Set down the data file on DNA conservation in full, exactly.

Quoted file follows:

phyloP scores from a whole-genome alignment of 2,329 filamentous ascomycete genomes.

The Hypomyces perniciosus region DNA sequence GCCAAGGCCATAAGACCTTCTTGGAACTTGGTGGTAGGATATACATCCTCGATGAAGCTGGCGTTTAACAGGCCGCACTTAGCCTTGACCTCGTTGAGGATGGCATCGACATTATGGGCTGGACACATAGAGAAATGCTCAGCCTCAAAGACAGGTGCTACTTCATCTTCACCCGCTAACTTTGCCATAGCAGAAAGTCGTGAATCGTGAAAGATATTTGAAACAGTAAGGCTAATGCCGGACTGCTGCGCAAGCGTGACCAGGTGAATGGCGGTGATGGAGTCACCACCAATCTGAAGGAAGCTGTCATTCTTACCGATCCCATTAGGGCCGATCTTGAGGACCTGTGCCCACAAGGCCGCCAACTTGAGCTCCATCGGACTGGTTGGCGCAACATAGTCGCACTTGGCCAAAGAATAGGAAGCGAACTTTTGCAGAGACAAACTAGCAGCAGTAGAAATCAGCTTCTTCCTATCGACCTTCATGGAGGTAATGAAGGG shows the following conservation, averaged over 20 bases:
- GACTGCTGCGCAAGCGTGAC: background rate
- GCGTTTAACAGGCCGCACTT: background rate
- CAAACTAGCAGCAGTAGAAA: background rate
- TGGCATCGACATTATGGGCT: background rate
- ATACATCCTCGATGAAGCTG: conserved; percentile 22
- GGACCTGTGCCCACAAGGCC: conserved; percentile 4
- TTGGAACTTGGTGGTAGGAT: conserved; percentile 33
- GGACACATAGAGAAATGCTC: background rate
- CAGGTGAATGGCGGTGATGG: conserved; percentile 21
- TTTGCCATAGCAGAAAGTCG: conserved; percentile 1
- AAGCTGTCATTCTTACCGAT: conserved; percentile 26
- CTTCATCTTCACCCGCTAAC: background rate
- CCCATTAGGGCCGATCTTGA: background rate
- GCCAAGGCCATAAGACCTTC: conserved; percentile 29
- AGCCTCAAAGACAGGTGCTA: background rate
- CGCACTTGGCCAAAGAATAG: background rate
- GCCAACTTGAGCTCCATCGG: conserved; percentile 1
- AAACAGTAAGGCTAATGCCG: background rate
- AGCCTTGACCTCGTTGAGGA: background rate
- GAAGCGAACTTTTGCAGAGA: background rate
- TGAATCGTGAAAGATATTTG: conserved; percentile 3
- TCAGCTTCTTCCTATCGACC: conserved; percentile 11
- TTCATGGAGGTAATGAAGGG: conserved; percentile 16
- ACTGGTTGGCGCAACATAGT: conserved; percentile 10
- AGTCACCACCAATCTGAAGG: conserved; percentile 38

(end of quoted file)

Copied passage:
phyloP scores from a whole-genome alignment of 2,329 filamentous ascomycete genomes.

The Hypomyces perniciosus region DNA sequence GCCAAGGCCATAAGACCTTCTTGGAACTTGGTGGTAGGATATACATCCTCGATGAAGCTGGCGTTTAACAGGCCGCACTTAGCCTTGACCTCGTTGAGGATGGCATCGACATTATGGGCTGGACACATAGAGAAATGCTCAGCCTCAAAGACAGGTGCTACTTCATCTTCACCCGCTAACTTTGCCATAGCAGAAAGTCGTGAATCGTGAAAGATATTTGAAACAGTAAGGCTAATGCCGGACTGCTGCGCAAGCGTGACCAGGTGAATGGCGGTGATGGAGTCACCACCAATCTGAAGGAAGCTGTCATTCTTACCGATCCCATTAGGGCCGATCTTGAGGACCTGTGCCCACAAGGCCGCCAACTTGAGCTCCATCGGACTGGTTGGCGCAACATAGTCGCACTTGGCCAAAGAATAGGAAGCGAACTTTTGCAGAGACAAACTAGCAGCAGTAGAAATCAGCTTCTTCCTATCGACCTTCATGGAGGTAATGAAGGG shows the following conservation, averaged over 20 bases:
- GACTGCTGCGCAAGCGTGAC: background rate
- GCGTTTAACAGGCCGCACTT: background rate
- CAAACTAGCAGCAGTAGAAA: background rate
- TGGCATCGACATTATGGGCT: background rate
- ATACATCCTCGATGAAGCTG: conserved; percentile 22
- GGACCTGTGCCCACAAGGCC: conserved; percentile 4
- TTGGAACTTGGTGGTAGGAT: conserved; percentile 33
- GGACACATAGAGAAATGCTC: background rate
- CAGGTGAATGGCGGTGATGG: conserved; percentile 21
- TTTGCCATAGCAGAAAGTCG: conserved; percentile 1
- AAGCTGTCATTCTTACCGAT: conserved; percentile 26
- CTTCATCTTCACCCGCTAAC: background rate
- CCCATTAGGGCCGATCTTGA: background rate
- GCCAAGGCCATAAGACCTTC: conserved; percentile 29
- AGCCTCAAAGACAGGTGCTA: background rate
- CGCACTTGGCCAAAGAATAG: background rate
- GCCAACTTGAGCTCCATCGG: conserved; percentile 1
- AAACAGTAAGGCTAATGCCG: background rate
- AGCCTTGACCTCGTTGAGGA: background rate
- GAAGCGAACTTTTGCAGAGA: background rate
- TGAATCGTGAAAGATATTTG: conserved; percentile 3
- TCAGCTTCTTCCTATCGACC: conserved; percentile 11
- TTCATGGAGGTAATGAAGGG: conserved; percentile 16
- ACTGGTTGGCGCAACATAGT: conserved; percentile 10
- AGTCACCACCAATCTGAAGG: conserved; percentile 38